The following Wills & Probate practice note provides comprehensive and up to date legal information covering:
Under a Will or a trust, a person (the appointor) may be given the power to appoint by Will or otherwise to determine how the property of the original donor (the testator under their Will or a settlor under a trust) is to devolve. A power of appointment may be classified as one of three types: general, special or hybrid. The basic distinction is between general and special powers. A general power may be defined as one that the appointor may exercise in favour of anyone they please, including themselves. Other powers, including all those exercisable in favour only of a defined class of beneficiaries, are special, although the courts have recognised an intermediate category known as hybrid powers. In practice the Will draftsperson will be concerned with special powers.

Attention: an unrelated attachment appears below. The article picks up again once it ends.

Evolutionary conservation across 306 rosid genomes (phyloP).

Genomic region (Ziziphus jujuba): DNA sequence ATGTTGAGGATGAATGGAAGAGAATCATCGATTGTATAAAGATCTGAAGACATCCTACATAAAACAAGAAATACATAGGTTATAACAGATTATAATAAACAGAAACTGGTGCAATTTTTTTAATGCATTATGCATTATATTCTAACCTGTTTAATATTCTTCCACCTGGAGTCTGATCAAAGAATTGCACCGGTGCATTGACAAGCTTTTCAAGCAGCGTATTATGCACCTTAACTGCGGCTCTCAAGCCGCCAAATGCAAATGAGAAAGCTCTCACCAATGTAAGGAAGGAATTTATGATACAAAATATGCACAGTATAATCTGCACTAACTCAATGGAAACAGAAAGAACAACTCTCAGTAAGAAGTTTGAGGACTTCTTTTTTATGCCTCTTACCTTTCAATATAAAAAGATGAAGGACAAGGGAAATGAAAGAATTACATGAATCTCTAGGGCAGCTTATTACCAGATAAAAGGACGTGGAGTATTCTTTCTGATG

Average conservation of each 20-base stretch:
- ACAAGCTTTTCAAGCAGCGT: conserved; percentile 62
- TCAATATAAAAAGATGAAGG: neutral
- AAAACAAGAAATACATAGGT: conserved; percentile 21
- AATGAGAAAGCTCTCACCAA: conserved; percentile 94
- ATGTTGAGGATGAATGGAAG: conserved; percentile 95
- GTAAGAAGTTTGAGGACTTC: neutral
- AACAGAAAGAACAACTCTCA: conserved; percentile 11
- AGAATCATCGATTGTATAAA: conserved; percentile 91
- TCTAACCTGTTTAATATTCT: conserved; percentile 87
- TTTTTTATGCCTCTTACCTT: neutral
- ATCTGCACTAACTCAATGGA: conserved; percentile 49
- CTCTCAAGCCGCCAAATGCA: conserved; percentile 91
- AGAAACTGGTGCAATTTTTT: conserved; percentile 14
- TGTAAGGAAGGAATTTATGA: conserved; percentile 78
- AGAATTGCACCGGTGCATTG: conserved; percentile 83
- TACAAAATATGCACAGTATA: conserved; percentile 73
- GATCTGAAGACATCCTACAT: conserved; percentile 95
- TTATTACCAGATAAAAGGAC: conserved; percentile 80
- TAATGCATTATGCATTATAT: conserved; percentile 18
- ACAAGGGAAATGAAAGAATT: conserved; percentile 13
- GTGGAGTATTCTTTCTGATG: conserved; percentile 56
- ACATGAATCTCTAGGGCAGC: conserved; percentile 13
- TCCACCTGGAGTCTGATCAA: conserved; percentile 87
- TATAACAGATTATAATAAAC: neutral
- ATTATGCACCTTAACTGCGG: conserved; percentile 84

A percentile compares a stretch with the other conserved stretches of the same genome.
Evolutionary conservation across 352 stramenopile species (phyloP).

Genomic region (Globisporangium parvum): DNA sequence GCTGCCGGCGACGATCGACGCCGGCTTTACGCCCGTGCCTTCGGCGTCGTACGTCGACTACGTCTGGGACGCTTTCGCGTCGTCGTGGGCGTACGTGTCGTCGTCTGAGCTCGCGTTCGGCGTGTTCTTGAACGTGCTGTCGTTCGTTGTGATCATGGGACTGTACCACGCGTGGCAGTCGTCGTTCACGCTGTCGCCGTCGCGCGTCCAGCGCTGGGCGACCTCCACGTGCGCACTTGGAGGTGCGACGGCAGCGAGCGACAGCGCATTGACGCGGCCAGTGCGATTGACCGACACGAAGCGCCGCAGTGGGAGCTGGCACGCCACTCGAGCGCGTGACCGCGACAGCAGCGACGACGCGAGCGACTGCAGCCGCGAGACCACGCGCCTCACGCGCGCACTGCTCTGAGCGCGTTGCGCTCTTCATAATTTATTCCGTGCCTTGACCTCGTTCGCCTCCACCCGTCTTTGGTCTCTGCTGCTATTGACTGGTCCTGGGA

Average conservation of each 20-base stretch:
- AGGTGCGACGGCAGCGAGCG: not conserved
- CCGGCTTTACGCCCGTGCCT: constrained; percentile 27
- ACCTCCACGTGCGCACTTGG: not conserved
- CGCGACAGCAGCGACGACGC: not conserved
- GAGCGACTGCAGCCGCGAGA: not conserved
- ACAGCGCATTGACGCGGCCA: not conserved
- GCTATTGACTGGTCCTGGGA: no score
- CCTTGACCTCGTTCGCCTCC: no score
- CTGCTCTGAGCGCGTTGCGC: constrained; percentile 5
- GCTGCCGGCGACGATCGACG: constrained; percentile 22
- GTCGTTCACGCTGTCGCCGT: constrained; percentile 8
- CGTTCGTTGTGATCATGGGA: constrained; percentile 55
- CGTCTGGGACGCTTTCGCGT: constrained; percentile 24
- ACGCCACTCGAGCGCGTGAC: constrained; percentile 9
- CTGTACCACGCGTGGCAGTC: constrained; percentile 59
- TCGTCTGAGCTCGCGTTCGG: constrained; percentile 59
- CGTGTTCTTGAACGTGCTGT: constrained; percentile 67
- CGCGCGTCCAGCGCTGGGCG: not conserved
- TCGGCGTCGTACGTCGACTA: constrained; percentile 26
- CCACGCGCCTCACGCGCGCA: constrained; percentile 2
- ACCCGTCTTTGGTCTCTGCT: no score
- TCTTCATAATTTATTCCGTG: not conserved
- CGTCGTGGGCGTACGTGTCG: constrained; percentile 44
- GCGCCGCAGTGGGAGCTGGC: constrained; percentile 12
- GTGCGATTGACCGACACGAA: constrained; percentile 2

Personal representatives will require legal advice where the testator had a power of appointment.
General powers have been defined as 'such as the donee can exercise in favour of such a person or persons as he pleases, including himself'. There are, in addition, several statutory definitions of general powers, for example section 27 of the Wills Act 1837 (WA 1837).
A power to appoint for any persons includes power to appoint on lawful trusts or for lawful purposes.
A power to appoint in any manner the appointor thinks proper is a general power, even if
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